Prescription drugs deadly

Final/Metro 03/03/2013

Prescription drugs deadly

Antidepressants, painkillers account for 48 percent of overdose deaths in 2010



WATERBURY — Police found the woman dead in her Hotchkiss Street home in June 2010.

Only 48 years old, she had overdosed on methadone that investigators later found had been prescribed to her in exces¬sive amounts by her doctor.

The woman became one of the 39,329 people in the United States who died from drug over¬doses in 2010, a number that marked an increase for the 11th year in a row, according to the Centers for Disease Control and Prevention.

Although federal data from 2010 show an increase national¬ly, they also indicate that overdose deaths have been on the de¬cline in Connecticut.

More than half of those deaths in the United States, or 57 percent, involved prescrip¬tion drugs, including antide¬pressants and painkillers, according to findings printed in the Journal of American Medi¬cine.

Anti-anxiety drugs accounted for about 30 percent of those deaths, while anti-depressants took up about 18 percent of that total.

In Connecticut, 363 people died in 2010 from drug overdoses, according to the CDC. Of those, 41 died from anti-anxiety drugs or anti¬depressants, while 77 died of heroin overdoses and 55 died from overuse of cocaine.

The rate of overdose deaths is declining in the state, CDC data show. In 2009, fatal overdoses hit 393, well below the high mark of 422 people who over¬dosed in the state in 2006, ac¬cording to the CDC.

James Siemianowski, a spokesman for the state Depart¬ment of Mental Health and Ad¬diction Services, said he hadn’t reviewed the data from the CDC, which doesn’t cover deaths that occurred in 2011 or 2012. But he said he was concerned that the number of heroin overdoses may have decreased, and been replaced by prescription drug fatalities.

“What we are still fearing is that there has been an increase in prescription overdose deaths,” he said.

The CDC data shows that overdose deaths in New Haven County decreased slightly from 2009 to 2010, going from 122 to 116. People who were 45 to 54 years old accounted for most of those deaths in the county in 2010.

IN THE CASE OF THE WOMAN WHO DIED on Hotchkiss Street, police later said it didn’t appear her doctor evaluated the woman or performed any medical exams before he prescribed the excessive doses that led to her death. The doctor was later convicted of two felonies and had his medical license revoked.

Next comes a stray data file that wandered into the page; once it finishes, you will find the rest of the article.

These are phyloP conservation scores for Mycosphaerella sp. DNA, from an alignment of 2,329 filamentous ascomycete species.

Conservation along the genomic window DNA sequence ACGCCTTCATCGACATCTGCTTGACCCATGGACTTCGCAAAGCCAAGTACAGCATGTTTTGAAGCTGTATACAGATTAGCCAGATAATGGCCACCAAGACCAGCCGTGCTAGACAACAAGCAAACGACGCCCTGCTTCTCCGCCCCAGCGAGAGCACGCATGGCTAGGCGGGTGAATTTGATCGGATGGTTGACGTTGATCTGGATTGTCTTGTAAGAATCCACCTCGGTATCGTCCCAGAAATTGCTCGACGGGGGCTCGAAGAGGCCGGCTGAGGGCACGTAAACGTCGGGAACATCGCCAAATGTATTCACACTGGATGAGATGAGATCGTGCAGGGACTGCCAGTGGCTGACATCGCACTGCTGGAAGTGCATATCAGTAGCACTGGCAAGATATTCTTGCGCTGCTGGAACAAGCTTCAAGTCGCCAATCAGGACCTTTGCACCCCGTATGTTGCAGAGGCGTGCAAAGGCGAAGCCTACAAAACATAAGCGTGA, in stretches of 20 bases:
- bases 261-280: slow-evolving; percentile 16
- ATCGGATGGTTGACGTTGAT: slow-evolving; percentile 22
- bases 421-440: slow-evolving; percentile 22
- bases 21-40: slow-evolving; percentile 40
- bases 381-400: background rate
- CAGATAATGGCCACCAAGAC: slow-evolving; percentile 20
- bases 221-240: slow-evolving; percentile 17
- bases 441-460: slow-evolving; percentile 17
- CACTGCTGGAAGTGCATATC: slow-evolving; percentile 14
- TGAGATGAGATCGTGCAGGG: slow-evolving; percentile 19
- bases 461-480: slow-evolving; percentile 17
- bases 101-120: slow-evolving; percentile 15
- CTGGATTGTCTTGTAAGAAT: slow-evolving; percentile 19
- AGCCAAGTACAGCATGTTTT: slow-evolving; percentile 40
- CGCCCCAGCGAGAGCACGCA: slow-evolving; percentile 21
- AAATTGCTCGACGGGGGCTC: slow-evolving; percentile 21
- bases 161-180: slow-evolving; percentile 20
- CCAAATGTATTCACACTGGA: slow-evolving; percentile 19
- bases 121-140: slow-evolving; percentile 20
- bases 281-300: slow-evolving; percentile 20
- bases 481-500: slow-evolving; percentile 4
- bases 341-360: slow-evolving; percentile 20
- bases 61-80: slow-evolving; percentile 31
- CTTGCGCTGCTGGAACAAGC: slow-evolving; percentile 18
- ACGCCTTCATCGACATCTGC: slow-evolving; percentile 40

Dr. Robert Plant, the chief clinical officer for Wellmore Behavioral Health in Waterbury, said his office has seen an increase in suspected overdoses in recent months that appear to be related to illegal drugs, primarily heroin. Wellmore has offices in Naugatuck and Torrington.

In some of those overdoses, Plant said, people have completed treatment, have gone back to using and may not have understood the potency of the heroin they were using due the fluctuation in the quality of street drugs.

In the case of prescription drugs, juveniles and older children are raiding their parents’ medicine cabinet to obtain a range of drugs, including potent painkillers. In some prescription overdose cases, users are mixing the drugs with alcohol and may forget how many pills they took, Plant said.

IN LITCHFIELD COUNTY, 21 PEOPLE SUFFERED fatal overdoses in 2010, a number that remained unchanged from the year before, according to CDC data.

In Torrington, a Republican-American investigation showed that police investigated 12 overdose- related deaths from 2010 to late 2012. Campion Ambulance reported they were treating two people a week for overdoses, but many were being treated with Narcan.

An application for a methadone clinic proposed for Torrington was also denied by that city’s Planning and Zoning Commission, but lawsuits are pending that could change that decision.

Plant said he and other providers are concerned about proposed cuts to the DHMAS budget that may lead to a reduction in services to addicts.

The governor’s two-year, $43.8 billion budget plan proposes to cut $63.1 million from various grant programs in DHMAS — $21 million in the first year and $42.1 million in the second year.

The reductions reflect savings associated with the Patient Protection and Affordable Care Act. The state administration is proposing to slash subsidies for uninsured individuals and individuals with inadequate coverage as a result of the federal health care overhaul.

SIEMIANOWSKI DESCRIBED THOSE CUTS to DHMAS as an “adjustment.” State grants had covered the cost of addiction services, including methadone treatments, for the uninsured or underinsured, but those people will now be covered under the federal overhaul, he said.

“There’s no expectation that people are going to lose services as a result of this,” he said.

But Plant said providers are concerned that the federal initiative won’t cover the cost of the labor-intensive, behind-the scenes work to make treatments possible, which includes processing paperwork and counseling. As a result, the current system that allows a person to come in within hours or a day, may turn into weeks, he said.

“We’ve been squeezed for years,” Plant said of providers.

Staff writer Paul Hughes contributed to this report.